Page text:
Education Opinion

Albert Shanker

March 05, 1997 1 min read
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Sept. 14, 1928-Feb. 22, 1997

1946: Graduates from Stuyvesant High School, New York City.

1949: Graduates from University of Illinois at Urbana-Champaign.

1949: Enters Columbia University to study philosophy.

1952: Takes “a lousy job’’ as a substitute teacher at PS 179 in East Harlem.

1959: Quits job teaching mathematics at Manhattan junior high school to become full-time organizer for the Teacher’s Guild, a predecessor of the United Federation of Teachers.

1960: Helps lead one-day strike that produced nation’s first collective-bargaining agreement for teachers.

1964: Elected president of the United Federation of Teachers in New York City.

1965: Marches with the Rev. Martin Luther King Jr. in Selma, Ala.

1967: Jailed during New York City strike for smaller class sizes, more money for education.

1968: Jailed for 15 days after divisive Ocean Hill-Brownsville strike.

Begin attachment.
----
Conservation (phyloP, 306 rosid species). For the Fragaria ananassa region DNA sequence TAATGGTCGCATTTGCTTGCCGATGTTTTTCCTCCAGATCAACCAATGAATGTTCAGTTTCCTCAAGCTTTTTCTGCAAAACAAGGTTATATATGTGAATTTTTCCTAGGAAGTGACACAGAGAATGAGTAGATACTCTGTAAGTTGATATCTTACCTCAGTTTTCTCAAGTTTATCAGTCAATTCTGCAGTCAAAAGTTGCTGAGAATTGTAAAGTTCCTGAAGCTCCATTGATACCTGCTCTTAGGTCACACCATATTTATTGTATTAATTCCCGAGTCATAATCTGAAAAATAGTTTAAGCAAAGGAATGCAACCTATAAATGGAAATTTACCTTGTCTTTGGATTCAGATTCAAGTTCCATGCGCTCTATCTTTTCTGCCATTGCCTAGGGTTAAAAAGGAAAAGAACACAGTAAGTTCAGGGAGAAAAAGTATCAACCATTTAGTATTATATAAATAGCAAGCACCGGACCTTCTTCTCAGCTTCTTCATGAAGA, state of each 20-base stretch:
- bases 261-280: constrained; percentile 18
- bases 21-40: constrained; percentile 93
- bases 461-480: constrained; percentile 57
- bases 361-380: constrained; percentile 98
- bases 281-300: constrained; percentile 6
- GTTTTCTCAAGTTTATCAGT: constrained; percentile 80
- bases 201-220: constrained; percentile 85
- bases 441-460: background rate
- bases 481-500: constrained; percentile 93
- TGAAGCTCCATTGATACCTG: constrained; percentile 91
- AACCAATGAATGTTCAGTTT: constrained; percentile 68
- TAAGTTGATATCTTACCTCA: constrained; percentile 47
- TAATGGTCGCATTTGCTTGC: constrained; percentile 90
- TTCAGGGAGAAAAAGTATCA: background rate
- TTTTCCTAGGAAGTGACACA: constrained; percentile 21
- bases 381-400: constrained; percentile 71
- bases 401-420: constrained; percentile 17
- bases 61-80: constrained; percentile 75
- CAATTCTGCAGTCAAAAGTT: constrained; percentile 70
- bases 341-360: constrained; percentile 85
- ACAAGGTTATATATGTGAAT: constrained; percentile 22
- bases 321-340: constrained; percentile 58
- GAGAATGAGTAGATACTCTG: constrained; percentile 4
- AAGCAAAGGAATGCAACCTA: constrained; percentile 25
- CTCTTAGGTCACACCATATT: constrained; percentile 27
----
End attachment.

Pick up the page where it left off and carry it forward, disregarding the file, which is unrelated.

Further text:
1970: Launches “Where We Stand’’ column, a paid weekly advertisement.

1973: Elected to AFL-CIO’s executive council.

1973: Lampooned in Woody Allen’s movie “Sleeper’’ as a madman who destroyed civilization with a nuclear warhead.

1974: Elected to first term as president of the American Federation of Teachers; remains president of the UFT.

1975: Agrees after five-day strike to have the UFT’s pension system bail out New York City by buying Municipal Assistance Corporation bonds.

1983: Calls A Nation at Risk findings “basically a good report’'; urges teacher testing, higher salaries.

1985: Delivers “The Making of a Profession’’ speech urging teachers to embrace career ladders, merit pay, and “radical restructuring’’ of schools.

1986: Steps down as president of the UFT.

1992: Leads AFT members to adopt statement calling for improving American schools so that they are at least as effective as traditional schools in other industrialized countries.

1995: Launches union’s “Lessons for Life’’ campaign, urging higher standards of conduct and achievement for U.S. students.


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